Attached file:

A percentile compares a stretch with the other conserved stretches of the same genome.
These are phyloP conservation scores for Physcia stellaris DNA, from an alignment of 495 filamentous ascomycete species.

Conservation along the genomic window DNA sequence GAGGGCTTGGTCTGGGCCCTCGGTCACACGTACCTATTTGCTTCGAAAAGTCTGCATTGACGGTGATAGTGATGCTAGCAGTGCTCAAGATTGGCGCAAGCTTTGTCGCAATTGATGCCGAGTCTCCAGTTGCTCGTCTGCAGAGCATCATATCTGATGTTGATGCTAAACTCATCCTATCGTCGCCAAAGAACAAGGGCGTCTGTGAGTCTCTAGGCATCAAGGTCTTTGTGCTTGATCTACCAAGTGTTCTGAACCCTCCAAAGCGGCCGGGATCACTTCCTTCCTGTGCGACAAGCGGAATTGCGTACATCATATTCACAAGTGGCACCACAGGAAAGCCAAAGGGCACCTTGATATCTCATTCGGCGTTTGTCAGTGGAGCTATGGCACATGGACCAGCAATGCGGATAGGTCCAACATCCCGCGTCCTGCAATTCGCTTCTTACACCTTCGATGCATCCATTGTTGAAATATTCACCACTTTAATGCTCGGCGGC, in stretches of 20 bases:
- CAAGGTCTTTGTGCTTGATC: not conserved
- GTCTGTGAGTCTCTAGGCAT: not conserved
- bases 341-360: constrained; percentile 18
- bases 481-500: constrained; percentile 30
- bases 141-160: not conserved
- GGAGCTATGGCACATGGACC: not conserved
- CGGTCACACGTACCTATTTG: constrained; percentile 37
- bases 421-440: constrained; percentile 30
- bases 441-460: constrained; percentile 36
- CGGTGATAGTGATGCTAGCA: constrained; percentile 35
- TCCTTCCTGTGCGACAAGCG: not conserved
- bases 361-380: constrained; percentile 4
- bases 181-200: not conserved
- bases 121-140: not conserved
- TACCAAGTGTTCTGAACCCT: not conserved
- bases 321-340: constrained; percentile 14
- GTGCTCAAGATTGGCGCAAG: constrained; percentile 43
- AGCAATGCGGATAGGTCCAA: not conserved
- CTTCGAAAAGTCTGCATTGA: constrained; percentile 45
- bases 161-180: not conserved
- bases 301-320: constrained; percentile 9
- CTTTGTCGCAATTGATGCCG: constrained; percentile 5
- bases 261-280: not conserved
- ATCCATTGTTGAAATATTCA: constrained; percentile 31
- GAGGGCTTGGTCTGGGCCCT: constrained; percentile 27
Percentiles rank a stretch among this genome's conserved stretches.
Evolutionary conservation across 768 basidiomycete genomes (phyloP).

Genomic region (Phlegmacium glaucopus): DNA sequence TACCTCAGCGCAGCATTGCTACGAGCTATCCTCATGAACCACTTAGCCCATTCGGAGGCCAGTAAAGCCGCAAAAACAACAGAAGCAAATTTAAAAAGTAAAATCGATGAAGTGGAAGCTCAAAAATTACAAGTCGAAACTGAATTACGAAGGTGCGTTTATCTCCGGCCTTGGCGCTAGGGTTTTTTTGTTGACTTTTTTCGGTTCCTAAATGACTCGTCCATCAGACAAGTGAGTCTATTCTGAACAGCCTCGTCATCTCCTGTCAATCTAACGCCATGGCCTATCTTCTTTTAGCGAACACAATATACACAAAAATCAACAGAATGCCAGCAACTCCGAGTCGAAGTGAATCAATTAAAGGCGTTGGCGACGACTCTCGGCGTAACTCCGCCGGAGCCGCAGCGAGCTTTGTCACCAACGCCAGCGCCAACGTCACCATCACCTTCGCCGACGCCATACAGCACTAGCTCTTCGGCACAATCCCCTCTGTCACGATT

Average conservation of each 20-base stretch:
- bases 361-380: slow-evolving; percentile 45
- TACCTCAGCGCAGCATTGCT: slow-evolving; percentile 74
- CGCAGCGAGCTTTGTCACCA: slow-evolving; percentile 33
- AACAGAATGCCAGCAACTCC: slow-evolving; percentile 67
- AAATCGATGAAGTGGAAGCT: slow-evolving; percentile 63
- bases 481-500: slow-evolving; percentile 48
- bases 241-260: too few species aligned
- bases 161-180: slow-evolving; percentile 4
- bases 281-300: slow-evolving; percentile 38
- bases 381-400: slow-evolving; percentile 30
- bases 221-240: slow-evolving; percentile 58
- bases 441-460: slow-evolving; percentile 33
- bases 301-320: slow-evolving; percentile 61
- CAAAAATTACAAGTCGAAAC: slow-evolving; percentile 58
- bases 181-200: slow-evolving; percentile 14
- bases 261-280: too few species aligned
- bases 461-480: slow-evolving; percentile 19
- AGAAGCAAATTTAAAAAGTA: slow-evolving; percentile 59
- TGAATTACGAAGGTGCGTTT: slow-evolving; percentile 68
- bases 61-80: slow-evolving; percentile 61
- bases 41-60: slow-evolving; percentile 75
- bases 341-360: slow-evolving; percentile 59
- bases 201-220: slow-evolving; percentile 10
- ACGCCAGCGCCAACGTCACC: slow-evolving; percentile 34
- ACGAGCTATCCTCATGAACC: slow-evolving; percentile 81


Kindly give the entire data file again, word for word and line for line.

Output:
A percentile compares a stretch with the other conserved stretches of the same genome.
These are phyloP conservation scores for Physcia stellaris DNA, from an alignment of 495 filamentous ascomycete species.

Conservation along the genomic window DNA sequence GAGGGCTTGGTCTGGGCCCTCGGTCACACGTACCTATTTGCTTCGAAAAGTCTGCATTGACGGTGATAGTGATGCTAGCAGTGCTCAAGATTGGCGCAAGCTTTGTCGCAATTGATGCCGAGTCTCCAGTTGCTCGTCTGCAGAGCATCATATCTGATGTTGATGCTAAACTCATCCTATCGTCGCCAAAGAACAAGGGCGTCTGTGAGTCTCTAGGCATCAAGGTCTTTGTGCTTGATCTACCAAGTGTTCTGAACCCTCCAAAGCGGCCGGGATCACTTCCTTCCTGTGCGACAAGCGGAATTGCGTACATCATATTCACAAGTGGCACCACAGGAAAGCCAAAGGGCACCTTGATATCTCATTCGGCGTTTGTCAGTGGAGCTATGGCACATGGACCAGCAATGCGGATAGGTCCAACATCCCGCGTCCTGCAATTCGCTTCTTACACCTTCGATGCATCCATTGTTGAAATATTCACCACTTTAATGCTCGGCGGC, in stretches of 20 bases:
- CAAGGTCTTTGTGCTTGATC: not conserved
- GTCTGTGAGTCTCTAGGCAT: not conserved
- bases 341-360: constrained; percentile 18
- bases 481-500: constrained; percentile 30
- bases 141-160: not conserved
- GGAGCTATGGCACATGGACC: not conserved
- CGGTCACACGTACCTATTTG: constrained; percentile 37
- bases 421-440: constrained; percentile 30
- bases 441-460: constrained; percentile 36
- CGGTGATAGTGATGCTAGCA: constrained; percentile 35
- TCCTTCCTGTGCGACAAGCG: not conserved
- bases 361-380: constrained; percentile 4
- bases 181-200: not conserved
- bases 121-140: not conserved
- TACCAAGTGTTCTGAACCCT: not conserved
- bases 321-340: constrained; percentile 14
- GTGCTCAAGATTGGCGCAAG: constrained; percentile 43
- AGCAATGCGGATAGGTCCAA: not conserved
- CTTCGAAAAGTCTGCATTGA: constrained; percentile 45
- bases 161-180: not conserved
- bases 301-320: constrained; percentile 9
- CTTTGTCGCAATTGATGCCG: constrained; percentile 5
- bases 261-280: not conserved
- ATCCATTGTTGAAATATTCA: constrained; percentile 31
- GAGGGCTTGGTCTGGGCCCT: constrained; percentile 27
Percentiles rank a stretch among this genome's conserved stretches.
Evolutionary conservation across 768 basidiomycete genomes (phyloP).

Genomic region (Phlegmacium glaucopus): DNA sequence TACCTCAGCGCAGCATTGCTACGAGCTATCCTCATGAACCACTTAGCCCATTCGGAGGCCAGTAAAGCCGCAAAAACAACAGAAGCAAATTTAAAAAGTAAAATCGATGAAGTGGAAGCTCAAAAATTACAAGTCGAAACTGAATTACGAAGGTGCGTTTATCTCCGGCCTTGGCGCTAGGGTTTTTTTGTTGACTTTTTTCGGTTCCTAAATGACTCGTCCATCAGACAAGTGAGTCTATTCTGAACAGCCTCGTCATCTCCTGTCAATCTAACGCCATGGCCTATCTTCTTTTAGCGAACACAATATACACAAAAATCAACAGAATGCCAGCAACTCCGAGTCGAAGTGAATCAATTAAAGGCGTTGGCGACGACTCTCGGCGTAACTCCGCCGGAGCCGCAGCGAGCTTTGTCACCAACGCCAGCGCCAACGTCACCATCACCTTCGCCGACGCCATACAGCACTAGCTCTTCGGCACAATCCCCTCTGTCACGATT

Average conservation of each 20-base stretch:
- bases 361-380: slow-evolving; percentile 45
- TACCTCAGCGCAGCATTGCT: slow-evolving; percentile 74
- CGCAGCGAGCTTTGTCACCA: slow-evolving; percentile 33
- AACAGAATGCCAGCAACTCC: slow-evolving; percentile 67
- AAATCGATGAAGTGGAAGCT: slow-evolving; percentile 63
- bases 481-500: slow-evolving; percentile 48
- bases 241-260: too few species aligned
- bases 161-180: slow-evolving; percentile 4
- bases 281-300: slow-evolving; percentile 38
- bases 381-400: slow-evolving; percentile 30
- bases 221-240: slow-evolving; percentile 58
- bases 441-460: slow-evolving; percentile 33
- bases 301-320: slow-evolving; percentile 61
- CAAAAATTACAAGTCGAAAC: slow-evolving; percentile 58
- bases 181-200: slow-evolving; percentile 14
- bases 261-280: too few species aligned
- bases 461-480: slow-evolving; percentile 19
- AGAAGCAAATTTAAAAAGTA: slow-evolving; percentile 59
- TGAATTACGAAGGTGCGTTT: slow-evolving; percentile 68
- bases 61-80: slow-evolving; percentile 61
- bases 41-60: slow-evolving; percentile 75
- bases 341-360: slow-evolving; percentile 59
- bases 201-220: slow-evolving; percentile 10
- ACGCCAGCGCCAACGTCACC: slow-evolving; percentile 34
- ACGAGCTATCCTCATGAACC: slow-evolving; percentile 81